Advice for Dialogues


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Thread: Advice for Dialogues

  1. #1

    Advice for Dialogues

    One of the flaws I've seen with most people is dialogue. Personally what I find most irritating in dialogues, is when the author uses big words in order to impress the reader. With that, you have ten-year old children talking as if they got a degree from Harvard.
    Apart from that, of course, there is the infamous 'said' fault, when people use the word 'said' way more often than they should. While that is not the mark of a good writer, I also think that constantly using words which are not 'said' also is a mark. It shows the writer trying to desperately show off his great vocabulary, like I mentioned earlier.

    That's all that I can think of right now. I'll give more advice when I think of them. If y'all have any advice, don't hesitate to post it.

  2. #2
    "said" is invisible, which draws greater attention to the spoken word(s). Alternatively, other words usually draw attention. Depends on intention. Said is often a swear word to new writers and they try to purge every use, which is not necessarily the best thing. One could also use neither by tying the dialogue with an action, or just omit "said" when in a duologue, or when a character has a speech-related quirk (eg using big words constantly)
    In fantasy, many writers write the dialogue fully ("I do not" as opposed to "I don't") which isn't natural. Using big words for a ten-year old is not a no-no, I would say, if that's part of the character's quirks.
    Using flawless grammar in speech is pretty unrealistic too. Most people end with prepositions in daily conversation, for example. (though, "ending in a preposition" isn't incorrect, say many grammarians)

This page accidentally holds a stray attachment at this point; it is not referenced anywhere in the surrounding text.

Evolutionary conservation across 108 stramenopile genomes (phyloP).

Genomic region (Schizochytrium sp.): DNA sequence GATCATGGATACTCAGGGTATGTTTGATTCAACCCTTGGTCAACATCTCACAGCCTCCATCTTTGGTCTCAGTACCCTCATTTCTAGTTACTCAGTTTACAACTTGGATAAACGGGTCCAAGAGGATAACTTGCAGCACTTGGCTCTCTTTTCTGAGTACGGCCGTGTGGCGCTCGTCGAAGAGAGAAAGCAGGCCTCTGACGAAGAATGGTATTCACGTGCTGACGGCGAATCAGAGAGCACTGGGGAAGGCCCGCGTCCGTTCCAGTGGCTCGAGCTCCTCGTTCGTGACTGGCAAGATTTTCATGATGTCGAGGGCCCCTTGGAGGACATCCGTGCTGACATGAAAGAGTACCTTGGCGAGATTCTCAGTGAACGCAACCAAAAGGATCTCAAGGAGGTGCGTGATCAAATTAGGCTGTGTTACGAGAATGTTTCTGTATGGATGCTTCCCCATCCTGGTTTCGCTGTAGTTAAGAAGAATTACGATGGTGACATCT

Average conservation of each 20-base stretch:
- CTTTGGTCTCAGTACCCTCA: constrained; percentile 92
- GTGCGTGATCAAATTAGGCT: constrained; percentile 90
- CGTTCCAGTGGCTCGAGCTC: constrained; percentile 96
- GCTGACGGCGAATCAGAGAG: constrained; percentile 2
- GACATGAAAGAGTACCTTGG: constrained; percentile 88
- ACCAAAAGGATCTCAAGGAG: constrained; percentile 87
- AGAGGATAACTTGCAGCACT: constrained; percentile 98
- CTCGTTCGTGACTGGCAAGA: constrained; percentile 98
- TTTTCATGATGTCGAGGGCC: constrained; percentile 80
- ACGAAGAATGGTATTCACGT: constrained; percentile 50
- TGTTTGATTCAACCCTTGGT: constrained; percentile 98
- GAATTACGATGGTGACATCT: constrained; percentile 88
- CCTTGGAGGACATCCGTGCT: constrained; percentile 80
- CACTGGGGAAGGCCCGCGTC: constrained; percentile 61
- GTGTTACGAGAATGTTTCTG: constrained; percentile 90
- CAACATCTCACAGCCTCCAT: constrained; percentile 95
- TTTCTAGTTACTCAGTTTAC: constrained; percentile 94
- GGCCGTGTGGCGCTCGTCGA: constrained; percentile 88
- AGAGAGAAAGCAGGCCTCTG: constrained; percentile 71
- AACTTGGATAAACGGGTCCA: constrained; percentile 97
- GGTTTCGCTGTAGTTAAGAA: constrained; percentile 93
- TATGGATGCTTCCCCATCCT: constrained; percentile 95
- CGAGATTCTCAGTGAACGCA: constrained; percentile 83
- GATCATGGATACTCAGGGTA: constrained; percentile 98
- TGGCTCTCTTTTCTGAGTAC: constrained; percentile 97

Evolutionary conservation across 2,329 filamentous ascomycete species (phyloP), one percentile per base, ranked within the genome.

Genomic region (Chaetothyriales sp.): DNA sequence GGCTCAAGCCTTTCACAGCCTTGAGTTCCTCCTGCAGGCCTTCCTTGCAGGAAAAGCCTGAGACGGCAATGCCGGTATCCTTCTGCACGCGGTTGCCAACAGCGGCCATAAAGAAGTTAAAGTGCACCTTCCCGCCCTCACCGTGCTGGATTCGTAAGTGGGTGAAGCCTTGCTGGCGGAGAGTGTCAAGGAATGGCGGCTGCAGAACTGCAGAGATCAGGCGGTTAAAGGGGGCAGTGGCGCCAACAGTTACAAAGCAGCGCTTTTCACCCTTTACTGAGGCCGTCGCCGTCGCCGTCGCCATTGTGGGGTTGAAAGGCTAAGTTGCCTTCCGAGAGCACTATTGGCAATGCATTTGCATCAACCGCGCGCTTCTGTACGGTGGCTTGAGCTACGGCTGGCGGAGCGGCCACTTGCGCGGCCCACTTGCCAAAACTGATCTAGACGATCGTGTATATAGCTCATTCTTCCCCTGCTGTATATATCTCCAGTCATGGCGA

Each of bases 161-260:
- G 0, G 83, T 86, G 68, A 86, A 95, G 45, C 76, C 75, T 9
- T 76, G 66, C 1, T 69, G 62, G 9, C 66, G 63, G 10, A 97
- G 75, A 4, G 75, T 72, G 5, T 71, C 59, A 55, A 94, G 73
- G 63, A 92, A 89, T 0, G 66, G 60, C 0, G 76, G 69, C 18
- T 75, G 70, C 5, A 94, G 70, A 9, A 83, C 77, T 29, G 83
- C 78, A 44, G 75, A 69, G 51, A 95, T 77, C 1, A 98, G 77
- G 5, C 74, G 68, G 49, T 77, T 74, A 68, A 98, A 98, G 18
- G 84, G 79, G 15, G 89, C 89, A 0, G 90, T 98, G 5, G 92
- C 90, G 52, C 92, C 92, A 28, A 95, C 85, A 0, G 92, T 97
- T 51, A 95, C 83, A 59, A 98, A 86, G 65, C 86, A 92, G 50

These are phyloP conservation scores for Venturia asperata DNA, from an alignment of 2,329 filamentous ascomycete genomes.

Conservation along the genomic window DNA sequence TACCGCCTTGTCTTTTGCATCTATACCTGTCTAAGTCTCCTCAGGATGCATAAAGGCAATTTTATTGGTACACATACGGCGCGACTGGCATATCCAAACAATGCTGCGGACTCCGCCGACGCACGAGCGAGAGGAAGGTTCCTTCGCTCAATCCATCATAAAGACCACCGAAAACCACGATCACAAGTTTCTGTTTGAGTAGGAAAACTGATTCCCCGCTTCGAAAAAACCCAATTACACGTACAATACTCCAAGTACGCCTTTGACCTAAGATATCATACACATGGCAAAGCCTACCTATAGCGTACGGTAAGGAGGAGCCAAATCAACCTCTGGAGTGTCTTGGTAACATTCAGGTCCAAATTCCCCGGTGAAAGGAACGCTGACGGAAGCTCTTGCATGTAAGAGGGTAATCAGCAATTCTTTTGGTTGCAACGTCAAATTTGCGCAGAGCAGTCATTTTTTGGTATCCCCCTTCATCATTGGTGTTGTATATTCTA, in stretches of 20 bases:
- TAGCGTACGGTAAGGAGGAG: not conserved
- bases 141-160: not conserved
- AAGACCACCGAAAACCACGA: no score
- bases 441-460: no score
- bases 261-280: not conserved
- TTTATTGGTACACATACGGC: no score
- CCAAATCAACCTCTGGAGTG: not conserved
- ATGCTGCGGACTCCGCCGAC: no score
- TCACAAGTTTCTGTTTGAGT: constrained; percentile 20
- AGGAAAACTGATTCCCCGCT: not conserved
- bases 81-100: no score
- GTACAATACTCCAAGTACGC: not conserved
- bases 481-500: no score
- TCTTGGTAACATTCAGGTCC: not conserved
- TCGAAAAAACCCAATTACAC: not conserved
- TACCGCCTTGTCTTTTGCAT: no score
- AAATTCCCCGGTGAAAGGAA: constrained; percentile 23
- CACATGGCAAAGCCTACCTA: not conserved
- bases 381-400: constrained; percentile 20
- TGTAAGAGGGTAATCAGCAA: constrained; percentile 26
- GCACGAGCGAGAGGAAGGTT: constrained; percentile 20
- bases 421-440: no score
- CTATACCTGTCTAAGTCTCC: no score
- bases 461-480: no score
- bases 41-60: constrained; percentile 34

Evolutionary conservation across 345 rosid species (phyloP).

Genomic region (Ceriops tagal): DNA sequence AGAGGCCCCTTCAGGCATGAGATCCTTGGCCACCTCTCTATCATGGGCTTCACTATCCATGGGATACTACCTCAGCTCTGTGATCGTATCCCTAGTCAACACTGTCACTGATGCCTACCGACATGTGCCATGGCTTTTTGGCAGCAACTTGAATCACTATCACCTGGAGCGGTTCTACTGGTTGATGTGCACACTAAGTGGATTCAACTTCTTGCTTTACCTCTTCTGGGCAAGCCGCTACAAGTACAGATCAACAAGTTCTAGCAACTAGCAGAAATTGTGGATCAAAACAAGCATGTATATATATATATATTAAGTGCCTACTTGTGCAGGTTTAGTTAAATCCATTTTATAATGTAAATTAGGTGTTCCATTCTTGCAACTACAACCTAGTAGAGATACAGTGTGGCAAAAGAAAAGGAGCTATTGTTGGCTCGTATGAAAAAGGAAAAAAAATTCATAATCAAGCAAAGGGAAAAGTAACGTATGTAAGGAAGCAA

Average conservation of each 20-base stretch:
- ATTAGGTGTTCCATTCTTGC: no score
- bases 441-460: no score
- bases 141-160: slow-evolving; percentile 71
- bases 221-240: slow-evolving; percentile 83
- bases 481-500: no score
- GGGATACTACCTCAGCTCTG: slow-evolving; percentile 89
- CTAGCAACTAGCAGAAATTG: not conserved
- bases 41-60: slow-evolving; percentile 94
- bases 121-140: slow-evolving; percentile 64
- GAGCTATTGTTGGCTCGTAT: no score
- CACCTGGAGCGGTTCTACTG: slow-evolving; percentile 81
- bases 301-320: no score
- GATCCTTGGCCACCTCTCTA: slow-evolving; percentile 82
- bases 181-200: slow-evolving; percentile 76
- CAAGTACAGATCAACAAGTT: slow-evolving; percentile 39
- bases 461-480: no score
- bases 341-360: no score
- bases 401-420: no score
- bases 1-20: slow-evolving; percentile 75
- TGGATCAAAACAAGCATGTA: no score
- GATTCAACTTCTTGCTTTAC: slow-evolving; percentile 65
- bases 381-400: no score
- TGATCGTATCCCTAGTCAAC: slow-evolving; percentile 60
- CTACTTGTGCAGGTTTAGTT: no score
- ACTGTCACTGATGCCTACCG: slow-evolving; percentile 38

I'm *always* looking for beta readers for stuff (mostly fantasy). Willing to do trades most of the time. Shoot me a PM.

    And no, I'm not a Rand fan, nor a subscriber to objectivism. I'm also not fictional (to the best of my knowledge), by the way, and neither am I actually John Galt, just so you know.

  3. #3
    "Said" is just fine.

    What I dislike is when characters are stating, screaming, interjecting, proposing, shouting, exclaiming, offering, proffering, claiming, and blubbering so much that you can't understand what they just said. Sure, it's fine to do such stuff when it's important or natural that it be done. But, for all other times, just having "said" it is enough.

  4. #4
    Apart from that, of course, there is the infamous 'said' fault, when people use the word 'said' way more often than they should.
    Never encountered it before, unless you're talking about writers who don't know how to get rid of dialogue tags completely.

    The use of a word depends on the narrative situation it's placed in, not the frequency of its occurrence in the text. It's a qualitative, not quantitative issue, and I've seen most writers misuse words used in place of 'said' far more than they misuse the word itself.
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  5. #5
    moved
    Last edited by EmmaSohan; November 29th, 2014 at 09:48 PM. Reason: put in wrong plac
    English is a good language for people who like to be creative and expressive, not for people who want words to fit into boxes and stay there.

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  6. #6
    My contributory tip: Try reading aloud.
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  7. #7
    sorry, to add on, maybe even do a dramatic reading to close friends/family. stuff that doesn't make sense (like using big words or a tone that doesn't fit the character) will definitely stick out like a sore thumb .
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